Audit finds city does not have a bidding policy to ensure taxpayers get the best deal for services and officials did not prepare complete annual budgets as required by state law or monitor budgets appropriately.
An audit of Edgar Springs, located in the Phelps County, found numerous problems with the city's accounting controls and procedures, as well as other operations of city government. State Auditor Nicole Galloway conducted the audit at the request of residents who submitted a petition to her office. The report gave a rating of "poor."
"Our audit of Edgar Springs found several significant concerns, including incomplete budgets and inaccurate financial statements," Auditor Galloway said. "These are serious issues that impact transparency for citizens on how their taxpayer dollars are used. City officials need to address and implement the recommendations in the audit in order to get on the right track."
The audit found city officials did not prepare complete annual budgets as required by state law or monitor budgets appropriately. City officials also did not prepare and maintain accurate financial statements and accounting records, resulting in errors on monthly financial statements. In addition, city officials did not publish complete and accurate financial statements or file accurate and timely financial reports with the State Auditor's Office, as required by state law.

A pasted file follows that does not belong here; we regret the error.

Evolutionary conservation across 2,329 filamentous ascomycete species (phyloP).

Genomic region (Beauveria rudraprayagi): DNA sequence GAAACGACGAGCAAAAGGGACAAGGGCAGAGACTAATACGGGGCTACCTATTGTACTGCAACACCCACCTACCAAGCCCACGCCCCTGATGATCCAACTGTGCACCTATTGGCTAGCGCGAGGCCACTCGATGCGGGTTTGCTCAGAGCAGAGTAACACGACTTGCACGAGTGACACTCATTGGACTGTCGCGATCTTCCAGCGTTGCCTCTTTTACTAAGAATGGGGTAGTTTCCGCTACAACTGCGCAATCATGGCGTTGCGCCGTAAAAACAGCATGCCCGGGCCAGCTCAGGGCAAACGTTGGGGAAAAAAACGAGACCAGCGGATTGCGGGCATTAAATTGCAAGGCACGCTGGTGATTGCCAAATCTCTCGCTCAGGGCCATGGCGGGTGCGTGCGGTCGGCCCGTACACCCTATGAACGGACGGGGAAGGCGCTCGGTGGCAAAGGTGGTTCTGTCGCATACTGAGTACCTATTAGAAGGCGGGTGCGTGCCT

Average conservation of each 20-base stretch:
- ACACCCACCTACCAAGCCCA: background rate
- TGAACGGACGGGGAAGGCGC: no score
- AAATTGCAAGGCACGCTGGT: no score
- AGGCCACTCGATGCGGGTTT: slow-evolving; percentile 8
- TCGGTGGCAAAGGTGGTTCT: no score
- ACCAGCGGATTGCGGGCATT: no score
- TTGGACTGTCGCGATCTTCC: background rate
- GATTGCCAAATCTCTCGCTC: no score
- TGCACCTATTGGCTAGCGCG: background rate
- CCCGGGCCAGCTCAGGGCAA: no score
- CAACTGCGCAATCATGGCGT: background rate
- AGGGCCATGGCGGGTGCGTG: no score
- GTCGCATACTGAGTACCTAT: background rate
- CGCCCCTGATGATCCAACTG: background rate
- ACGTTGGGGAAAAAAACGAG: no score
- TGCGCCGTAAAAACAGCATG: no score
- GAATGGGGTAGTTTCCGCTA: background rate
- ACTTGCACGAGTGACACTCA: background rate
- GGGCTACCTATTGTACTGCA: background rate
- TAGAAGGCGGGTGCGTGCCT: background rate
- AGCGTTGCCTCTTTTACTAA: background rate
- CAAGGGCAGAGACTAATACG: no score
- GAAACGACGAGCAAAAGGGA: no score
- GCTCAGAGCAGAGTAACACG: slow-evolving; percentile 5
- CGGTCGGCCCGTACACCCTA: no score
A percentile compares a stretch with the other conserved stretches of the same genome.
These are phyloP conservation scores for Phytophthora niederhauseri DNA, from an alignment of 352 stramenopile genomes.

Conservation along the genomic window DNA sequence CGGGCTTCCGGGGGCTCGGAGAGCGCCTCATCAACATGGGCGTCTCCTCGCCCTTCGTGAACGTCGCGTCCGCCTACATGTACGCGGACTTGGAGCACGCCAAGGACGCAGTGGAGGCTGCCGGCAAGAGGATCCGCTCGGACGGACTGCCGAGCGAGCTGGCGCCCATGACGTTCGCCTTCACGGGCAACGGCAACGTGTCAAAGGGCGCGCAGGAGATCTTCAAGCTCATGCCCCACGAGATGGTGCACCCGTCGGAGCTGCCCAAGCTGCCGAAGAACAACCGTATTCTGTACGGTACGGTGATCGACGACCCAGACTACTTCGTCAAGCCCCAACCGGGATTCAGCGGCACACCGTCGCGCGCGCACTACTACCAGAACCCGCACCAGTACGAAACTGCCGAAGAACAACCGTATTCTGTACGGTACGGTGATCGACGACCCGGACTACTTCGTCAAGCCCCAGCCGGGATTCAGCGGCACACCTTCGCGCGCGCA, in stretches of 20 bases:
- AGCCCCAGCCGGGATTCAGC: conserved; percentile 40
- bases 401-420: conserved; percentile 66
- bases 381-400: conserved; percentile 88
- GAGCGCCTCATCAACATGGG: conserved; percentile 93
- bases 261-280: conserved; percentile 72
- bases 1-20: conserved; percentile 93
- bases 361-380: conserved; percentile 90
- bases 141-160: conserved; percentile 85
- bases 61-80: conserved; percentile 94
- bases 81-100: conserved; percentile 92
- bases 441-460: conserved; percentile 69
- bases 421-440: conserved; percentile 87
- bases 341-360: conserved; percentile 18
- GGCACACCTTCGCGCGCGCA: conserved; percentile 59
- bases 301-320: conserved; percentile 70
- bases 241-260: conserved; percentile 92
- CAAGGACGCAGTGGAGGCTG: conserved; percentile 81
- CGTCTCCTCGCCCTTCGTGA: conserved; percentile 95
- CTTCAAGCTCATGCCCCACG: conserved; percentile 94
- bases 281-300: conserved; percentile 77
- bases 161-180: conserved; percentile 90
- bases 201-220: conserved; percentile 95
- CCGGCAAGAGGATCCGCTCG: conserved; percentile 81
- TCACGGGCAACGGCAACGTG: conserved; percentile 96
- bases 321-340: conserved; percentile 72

The audit also found several concerns with accounting controls and procedures in the operation of the city's sewer system, including how rates are determined and how deposits, adjustments and delinquent accounts are handled. The city also needs to segregate accounting duties and improve receipting and depositing procedures to safeguard monies collected, and to improve procedures over disbursements.
In addition, the audit found the city does not have a bidding policy to ensure taxpayers get the best deal for services. For example, the city did not solicit bids or document the process for selecting a vendor that completed street and building repairs funded through federal grants and totaling more than $37,000.
The audit also found city officials did not always comply with the Sunshine Law. In March, after city hall was closed to the public due to COVID-19, the former Mayor directed the city clerk to only process and bill sewer payments. In June, the former Mayor resigned and the city clerk resumed responding to records request